Result? A "weighted average" of 6.9-cents/KwH!"
"Everyone also seems to overlook the fact that state brokerage of
resources is the same as any other. Every KwH purchased is deducted from
the available supply for other brokers. As a result, the price from those
broker's increases -- particularly at peak times when the state's contracts
are inadequate. The result is an increase in peak electric spot prices,
which has been the cause of the huge price differential all along. Result:
Rolling "Gray-outs" for the next decade!
NOW WHAT? We are sure that the governor would like to have yr ideas. His email address is: GRAYDAVIS@GOVERNOR.CA.GOV
[As you may know, the 1.7 cent production tax credit is available only
to projects that come on line by December 31, 2001. Thus, all the wind
PR efforts will be focused on getting that extended. Senator Grassley
(R-IA) now chairs Senate Finance and Iowa loves wind energy. The business
community loves tax shelters so there will be a lot of sympathy.]
But wait. Cal is not yet finished doing themselves in.
In the midst of an electric power shortage, the California Air Resources Board voted to require manufacturers to provide 22,000 electric cars for sale to Californians in 2003 ... never mind that their effective range is about 75 miles (less if they get stuck) in a freeway jam, and they cost by CARB's own admission $22,000 more than a comparable gasoline powered car ... is this madness or what?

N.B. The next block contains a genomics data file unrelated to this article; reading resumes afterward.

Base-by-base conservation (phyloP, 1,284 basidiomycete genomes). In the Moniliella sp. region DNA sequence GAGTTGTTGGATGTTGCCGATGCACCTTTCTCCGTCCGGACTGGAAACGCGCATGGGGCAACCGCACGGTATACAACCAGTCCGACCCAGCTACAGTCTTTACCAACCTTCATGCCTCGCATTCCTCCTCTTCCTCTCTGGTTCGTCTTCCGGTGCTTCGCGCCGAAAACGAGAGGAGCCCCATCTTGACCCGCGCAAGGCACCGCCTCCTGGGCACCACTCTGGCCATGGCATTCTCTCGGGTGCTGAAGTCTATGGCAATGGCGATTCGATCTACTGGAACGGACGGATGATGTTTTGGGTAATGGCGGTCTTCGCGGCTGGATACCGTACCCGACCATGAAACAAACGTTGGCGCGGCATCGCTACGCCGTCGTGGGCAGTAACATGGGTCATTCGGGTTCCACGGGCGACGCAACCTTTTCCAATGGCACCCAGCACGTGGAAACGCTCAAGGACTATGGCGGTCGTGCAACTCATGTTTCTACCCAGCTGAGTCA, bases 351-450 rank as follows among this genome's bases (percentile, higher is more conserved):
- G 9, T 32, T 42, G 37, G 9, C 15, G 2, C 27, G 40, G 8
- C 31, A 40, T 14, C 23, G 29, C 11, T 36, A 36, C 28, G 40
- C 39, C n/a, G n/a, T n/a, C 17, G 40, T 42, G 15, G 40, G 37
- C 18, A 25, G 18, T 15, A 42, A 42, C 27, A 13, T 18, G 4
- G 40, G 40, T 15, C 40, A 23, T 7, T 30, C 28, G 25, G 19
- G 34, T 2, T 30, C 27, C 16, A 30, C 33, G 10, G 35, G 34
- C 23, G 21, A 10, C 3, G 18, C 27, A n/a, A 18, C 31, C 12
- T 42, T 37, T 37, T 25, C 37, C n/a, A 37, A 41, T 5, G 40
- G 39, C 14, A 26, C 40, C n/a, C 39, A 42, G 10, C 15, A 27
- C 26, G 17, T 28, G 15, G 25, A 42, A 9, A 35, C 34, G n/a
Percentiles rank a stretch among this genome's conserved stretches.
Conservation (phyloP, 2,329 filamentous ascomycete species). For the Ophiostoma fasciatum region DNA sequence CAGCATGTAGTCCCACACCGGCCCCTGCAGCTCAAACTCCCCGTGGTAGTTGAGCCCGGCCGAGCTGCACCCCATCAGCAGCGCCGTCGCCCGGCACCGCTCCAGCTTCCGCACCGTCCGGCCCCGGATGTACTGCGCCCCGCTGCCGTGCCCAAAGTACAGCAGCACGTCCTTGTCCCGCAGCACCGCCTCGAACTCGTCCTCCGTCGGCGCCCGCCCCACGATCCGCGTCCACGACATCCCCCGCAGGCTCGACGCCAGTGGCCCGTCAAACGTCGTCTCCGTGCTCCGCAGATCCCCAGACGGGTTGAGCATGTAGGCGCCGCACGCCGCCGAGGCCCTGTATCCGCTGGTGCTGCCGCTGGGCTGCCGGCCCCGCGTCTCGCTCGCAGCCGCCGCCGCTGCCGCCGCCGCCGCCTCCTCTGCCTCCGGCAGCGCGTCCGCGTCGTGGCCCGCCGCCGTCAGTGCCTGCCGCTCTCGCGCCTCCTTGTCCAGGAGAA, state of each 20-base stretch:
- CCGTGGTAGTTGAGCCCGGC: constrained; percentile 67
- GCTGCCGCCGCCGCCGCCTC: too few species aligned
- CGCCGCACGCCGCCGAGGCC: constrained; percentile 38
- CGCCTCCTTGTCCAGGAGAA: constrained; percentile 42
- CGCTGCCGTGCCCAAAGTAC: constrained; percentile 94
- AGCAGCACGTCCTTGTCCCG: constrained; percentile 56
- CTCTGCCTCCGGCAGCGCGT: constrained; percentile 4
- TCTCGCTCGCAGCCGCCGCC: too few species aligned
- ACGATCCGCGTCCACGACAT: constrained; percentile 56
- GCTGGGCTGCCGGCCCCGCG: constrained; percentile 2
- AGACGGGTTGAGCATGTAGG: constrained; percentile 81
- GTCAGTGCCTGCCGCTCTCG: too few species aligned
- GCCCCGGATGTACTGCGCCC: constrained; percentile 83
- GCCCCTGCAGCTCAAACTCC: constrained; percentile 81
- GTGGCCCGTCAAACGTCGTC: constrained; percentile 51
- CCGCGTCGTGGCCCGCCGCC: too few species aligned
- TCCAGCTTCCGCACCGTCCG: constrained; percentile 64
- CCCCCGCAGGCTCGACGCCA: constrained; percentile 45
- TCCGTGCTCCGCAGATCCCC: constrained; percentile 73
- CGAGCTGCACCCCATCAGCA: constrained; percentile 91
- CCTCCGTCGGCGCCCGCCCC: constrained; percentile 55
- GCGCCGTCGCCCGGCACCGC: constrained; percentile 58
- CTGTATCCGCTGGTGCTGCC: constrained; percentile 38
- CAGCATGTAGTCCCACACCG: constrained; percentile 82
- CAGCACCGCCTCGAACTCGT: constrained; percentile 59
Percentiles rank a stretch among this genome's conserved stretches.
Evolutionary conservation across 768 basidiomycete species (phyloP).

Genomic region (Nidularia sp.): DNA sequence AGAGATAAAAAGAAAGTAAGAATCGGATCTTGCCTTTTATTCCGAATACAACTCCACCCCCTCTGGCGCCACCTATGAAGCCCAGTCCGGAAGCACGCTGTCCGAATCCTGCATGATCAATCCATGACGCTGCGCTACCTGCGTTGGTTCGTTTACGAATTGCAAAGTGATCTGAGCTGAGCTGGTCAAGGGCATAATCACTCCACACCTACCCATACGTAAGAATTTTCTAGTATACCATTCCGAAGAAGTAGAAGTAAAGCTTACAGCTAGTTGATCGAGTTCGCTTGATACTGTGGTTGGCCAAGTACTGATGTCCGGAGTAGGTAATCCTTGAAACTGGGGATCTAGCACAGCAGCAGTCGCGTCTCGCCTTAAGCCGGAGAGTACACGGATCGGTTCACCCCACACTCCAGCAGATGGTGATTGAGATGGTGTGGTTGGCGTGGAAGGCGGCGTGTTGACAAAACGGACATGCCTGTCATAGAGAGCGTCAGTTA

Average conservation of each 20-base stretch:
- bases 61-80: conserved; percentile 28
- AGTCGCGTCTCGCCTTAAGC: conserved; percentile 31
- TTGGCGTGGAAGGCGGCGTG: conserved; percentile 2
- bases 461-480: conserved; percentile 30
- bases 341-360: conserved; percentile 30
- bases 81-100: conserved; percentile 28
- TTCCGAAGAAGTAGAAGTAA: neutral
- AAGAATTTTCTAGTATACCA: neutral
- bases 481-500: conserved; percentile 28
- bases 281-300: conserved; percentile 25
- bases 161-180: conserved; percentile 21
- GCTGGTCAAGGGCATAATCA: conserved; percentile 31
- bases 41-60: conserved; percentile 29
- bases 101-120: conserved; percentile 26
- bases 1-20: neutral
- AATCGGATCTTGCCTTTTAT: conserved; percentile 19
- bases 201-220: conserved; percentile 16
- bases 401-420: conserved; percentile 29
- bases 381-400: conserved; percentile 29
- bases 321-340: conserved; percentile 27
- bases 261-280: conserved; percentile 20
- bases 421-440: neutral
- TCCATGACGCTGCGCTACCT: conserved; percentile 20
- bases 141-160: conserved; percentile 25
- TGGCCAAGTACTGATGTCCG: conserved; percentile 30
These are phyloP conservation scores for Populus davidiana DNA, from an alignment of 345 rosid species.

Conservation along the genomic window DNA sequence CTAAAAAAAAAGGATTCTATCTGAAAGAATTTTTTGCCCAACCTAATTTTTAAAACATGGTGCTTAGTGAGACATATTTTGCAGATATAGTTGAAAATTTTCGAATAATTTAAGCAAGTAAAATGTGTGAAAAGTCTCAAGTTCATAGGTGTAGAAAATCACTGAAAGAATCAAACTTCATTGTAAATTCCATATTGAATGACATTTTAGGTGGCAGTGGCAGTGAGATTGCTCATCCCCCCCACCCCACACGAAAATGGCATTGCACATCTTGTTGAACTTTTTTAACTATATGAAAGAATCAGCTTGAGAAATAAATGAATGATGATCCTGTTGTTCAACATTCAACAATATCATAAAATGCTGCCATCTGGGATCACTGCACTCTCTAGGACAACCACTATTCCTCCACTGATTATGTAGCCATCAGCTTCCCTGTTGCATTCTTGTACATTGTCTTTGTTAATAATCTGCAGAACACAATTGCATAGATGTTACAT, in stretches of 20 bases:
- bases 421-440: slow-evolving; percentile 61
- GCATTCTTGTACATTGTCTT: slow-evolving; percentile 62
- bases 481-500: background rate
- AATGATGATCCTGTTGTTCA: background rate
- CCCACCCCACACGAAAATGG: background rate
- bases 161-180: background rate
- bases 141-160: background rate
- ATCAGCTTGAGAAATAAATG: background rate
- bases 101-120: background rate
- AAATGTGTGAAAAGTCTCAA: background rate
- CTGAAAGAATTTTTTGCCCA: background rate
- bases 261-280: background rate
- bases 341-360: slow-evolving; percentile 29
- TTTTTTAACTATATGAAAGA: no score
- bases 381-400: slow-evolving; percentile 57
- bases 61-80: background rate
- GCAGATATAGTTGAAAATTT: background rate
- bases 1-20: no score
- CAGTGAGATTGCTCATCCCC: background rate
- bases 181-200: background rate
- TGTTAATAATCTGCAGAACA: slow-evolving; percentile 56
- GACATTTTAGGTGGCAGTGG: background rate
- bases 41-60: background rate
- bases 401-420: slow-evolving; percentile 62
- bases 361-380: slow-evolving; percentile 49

"Zero-emission vehicles have such potential to address so many problems: public health concerns, global climate change, energy diversity," said Alan C. Lloyd, chairman of the air board. "Clean vehicle technology is advancing on a number of fronts. The program is designed to take advantage of those advances."
In its vote, the CARB rejected the recommendation of its own staff to ease its requirements. [We suppose that the staff was trying to tell its bosses in a nice way that they are all wet.]
The worst part: This decision triggers similar requirements in the states of New York, Massachusetts and Vermont. It will also increase the cost of cars to ALL consumers as the companies spread the inevitable losses. These are all Al Gore states. Why are we not surprised
Headline in Science (Jan 26, 2001): "It's Official: Humans are behind global warming"
Hard to fathom, but the sophisticated Science writer Richard Kerr seems to have swallowed the IPCC line that "most of the observed warming of the last 50 years is likely to have been due to the increase in greenhouse gas concentrations." This ignores the fact that the overwhelming evidence from various data sources shows NO warming in the past 50 years.
One of the stalwarts is quoted as being most impressed with the proxy record as showing an unusual warming in the 20th century. And how do we know that the rise is "unusual?" The IPCC is said to base its conclusion on such "advances" as computer models that calculate "how much of the past warming might be due to natural climate fluctuation." Unbelievable!
Here is our OPEN LETTER we sent to the author, senior writer Richard
News release for AMS mtng Paper of Jan 16 (PM), 2001